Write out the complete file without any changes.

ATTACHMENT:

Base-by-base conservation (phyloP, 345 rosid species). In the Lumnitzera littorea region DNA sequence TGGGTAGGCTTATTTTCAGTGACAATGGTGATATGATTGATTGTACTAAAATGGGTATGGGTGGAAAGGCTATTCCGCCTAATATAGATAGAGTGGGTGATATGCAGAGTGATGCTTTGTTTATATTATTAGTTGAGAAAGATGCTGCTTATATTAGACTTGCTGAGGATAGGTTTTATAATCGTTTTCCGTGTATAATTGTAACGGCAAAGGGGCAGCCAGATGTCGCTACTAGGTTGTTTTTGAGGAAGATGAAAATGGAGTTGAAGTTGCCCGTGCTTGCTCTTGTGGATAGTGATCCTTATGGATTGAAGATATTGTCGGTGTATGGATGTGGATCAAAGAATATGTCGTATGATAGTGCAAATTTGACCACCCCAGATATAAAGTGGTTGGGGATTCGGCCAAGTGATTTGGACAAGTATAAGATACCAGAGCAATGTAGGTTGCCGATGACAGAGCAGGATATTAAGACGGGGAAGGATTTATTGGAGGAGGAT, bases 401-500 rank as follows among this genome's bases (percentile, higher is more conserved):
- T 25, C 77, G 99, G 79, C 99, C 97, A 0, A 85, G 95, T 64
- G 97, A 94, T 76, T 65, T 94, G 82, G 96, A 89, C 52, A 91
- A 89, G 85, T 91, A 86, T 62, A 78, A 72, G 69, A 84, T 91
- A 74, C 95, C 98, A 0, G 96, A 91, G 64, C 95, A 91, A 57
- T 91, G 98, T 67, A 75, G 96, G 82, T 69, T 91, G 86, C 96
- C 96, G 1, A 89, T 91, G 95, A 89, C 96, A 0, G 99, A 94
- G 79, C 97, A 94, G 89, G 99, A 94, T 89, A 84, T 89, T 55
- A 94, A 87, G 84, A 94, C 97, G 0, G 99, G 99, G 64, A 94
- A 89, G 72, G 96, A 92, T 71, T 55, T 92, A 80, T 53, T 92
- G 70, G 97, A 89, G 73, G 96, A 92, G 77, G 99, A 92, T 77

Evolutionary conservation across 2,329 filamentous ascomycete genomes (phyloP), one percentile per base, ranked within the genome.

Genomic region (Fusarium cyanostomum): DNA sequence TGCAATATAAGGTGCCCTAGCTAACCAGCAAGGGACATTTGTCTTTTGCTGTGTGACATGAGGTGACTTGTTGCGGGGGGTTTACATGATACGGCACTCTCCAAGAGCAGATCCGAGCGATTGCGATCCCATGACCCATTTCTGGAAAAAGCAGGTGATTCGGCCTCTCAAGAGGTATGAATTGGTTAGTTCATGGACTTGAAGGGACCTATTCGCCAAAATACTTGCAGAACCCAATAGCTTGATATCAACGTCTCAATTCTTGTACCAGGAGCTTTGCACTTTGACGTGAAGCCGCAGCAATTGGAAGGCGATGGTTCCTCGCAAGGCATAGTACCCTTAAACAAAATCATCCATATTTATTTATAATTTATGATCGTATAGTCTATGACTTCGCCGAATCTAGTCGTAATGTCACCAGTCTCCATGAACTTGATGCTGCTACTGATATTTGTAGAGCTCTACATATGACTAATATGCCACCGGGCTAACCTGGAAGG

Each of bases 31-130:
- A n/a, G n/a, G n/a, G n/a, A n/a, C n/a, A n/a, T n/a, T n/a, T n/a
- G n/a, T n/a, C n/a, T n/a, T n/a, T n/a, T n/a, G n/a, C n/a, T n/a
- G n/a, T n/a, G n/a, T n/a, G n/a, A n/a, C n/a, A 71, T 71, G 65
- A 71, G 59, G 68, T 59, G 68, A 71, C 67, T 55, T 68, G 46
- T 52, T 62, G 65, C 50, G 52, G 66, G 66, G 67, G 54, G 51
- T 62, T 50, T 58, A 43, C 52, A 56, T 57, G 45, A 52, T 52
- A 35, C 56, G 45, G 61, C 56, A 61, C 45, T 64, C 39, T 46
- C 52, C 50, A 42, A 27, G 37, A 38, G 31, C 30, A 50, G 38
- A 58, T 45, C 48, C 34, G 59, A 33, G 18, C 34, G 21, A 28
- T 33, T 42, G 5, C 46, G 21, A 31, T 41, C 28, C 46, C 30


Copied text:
Base-by-base conservation (phyloP, 345 rosid species). In the Lumnitzera littorea region DNA sequence TGGGTAGGCTTATTTTCAGTGACAATGGTGATATGATTGATTGTACTAAAATGGGTATGGGTGGAAAGGCTATTCCGCCTAATATAGATAGAGTGGGTGATATGCAGAGTGATGCTTTGTTTATATTATTAGTTGAGAAAGATGCTGCTTATATTAGACTTGCTGAGGATAGGTTTTATAATCGTTTTCCGTGTATAATTGTAACGGCAAAGGGGCAGCCAGATGTCGCTACTAGGTTGTTTTTGAGGAAGATGAAAATGGAGTTGAAGTTGCCCGTGCTTGCTCTTGTGGATAGTGATCCTTATGGATTGAAGATATTGTCGGTGTATGGATGTGGATCAAAGAATATGTCGTATGATAGTGCAAATTTGACCACCCCAGATATAAAGTGGTTGGGGATTCGGCCAAGTGATTTGGACAAGTATAAGATACCAGAGCAATGTAGGTTGCCGATGACAGAGCAGGATATTAAGACGGGGAAGGATTTATTGGAGGAGGAT, bases 401-500 rank as follows among this genome's bases (percentile, higher is more conserved):
- T 25, C 77, G 99, G 79, C 99, C 97, A 0, A 85, G 95, T 64
- G 97, A 94, T 76, T 65, T 94, G 82, G 96, A 89, C 52, A 91
- A 89, G 85, T 91, A 86, T 62, A 78, A 72, G 69, A 84, T 91
- A 74, C 95, C 98, A 0, G 96, A 91, G 64, C 95, A 91, A 57
- T 91, G 98, T 67, A 75, G 96, G 82, T 69, T 91, G 86, C 96
- C 96, G 1, A 89, T 91, G 95, A 89, C 96, A 0, G 99, A 94
- G 79, C 97, A 94, G 89, G 99, A 94, T 89, A 84, T 89, T 55
- A 94, A 87, G 84, A 94, C 97, G 0, G 99, G 99, G 64, A 94
- A 89, G 72, G 96, A 92, T 71, T 55, T 92, A 80, T 53, T 92
- G 70, G 97, A 89, G 73, G 96, A 92, G 77, G 99, A 92, T 77

Evolutionary conservation across 2,329 filamentous ascomycete genomes (phyloP), one percentile per base, ranked within the genome.

Genomic region (Fusarium cyanostomum): DNA sequence TGCAATATAAGGTGCCCTAGCTAACCAGCAAGGGACATTTGTCTTTTGCTGTGTGACATGAGGTGACTTGTTGCGGGGGGTTTACATGATACGGCACTCTCCAAGAGCAGATCCGAGCGATTGCGATCCCATGACCCATTTCTGGAAAAAGCAGGTGATTCGGCCTCTCAAGAGGTATGAATTGGTTAGTTCATGGACTTGAAGGGACCTATTCGCCAAAATACTTGCAGAACCCAATAGCTTGATATCAACGTCTCAATTCTTGTACCAGGAGCTTTGCACTTTGACGTGAAGCCGCAGCAATTGGAAGGCGATGGTTCCTCGCAAGGCATAGTACCCTTAAACAAAATCATCCATATTTATTTATAATTTATGATCGTATAGTCTATGACTTCGCCGAATCTAGTCGTAATGTCACCAGTCTCCATGAACTTGATGCTGCTACTGATATTTGTAGAGCTCTACATATGACTAATATGCCACCGGGCTAACCTGGAAGG

Each of bases 31-130:
- A n/a, G n/a, G n/a, G n/a, A n/a, C n/a, A n/a, T n/a, T n/a, T n/a
- G n/a, T n/a, C n/a, T n/a, T n/a, T n/a, T n/a, G n/a, C n/a, T n/a
- G n/a, T n/a, G n/a, T n/a, G n/a, A n/a, C n/a, A 71, T 71, G 65
- A 71, G 59, G 68, T 59, G 68, A 71, C 67, T 55, T 68, G 46
- T 52, T 62, G 65, C 50, G 52, G 66, G 66, G 67, G 54, G 51
- T 62, T 50, T 58, A 43, C 52, A 56, T 57, G 45, A 52, T 52
- A 35, C 56, G 45, G 61, C 56, A 61, C 45, T 64, C 39, T 46
- C 52, C 50, A 42, A 27, G 37, A 38, G 31, C 30, A 50, G 38
- A 58, T 45, C 48, C 34, G 59, A 33, G 18, C 34, G 21, A 28
- T 33, T 42, G 5, C 46, G 21, A 31, T 41, C 28, C 46, C 30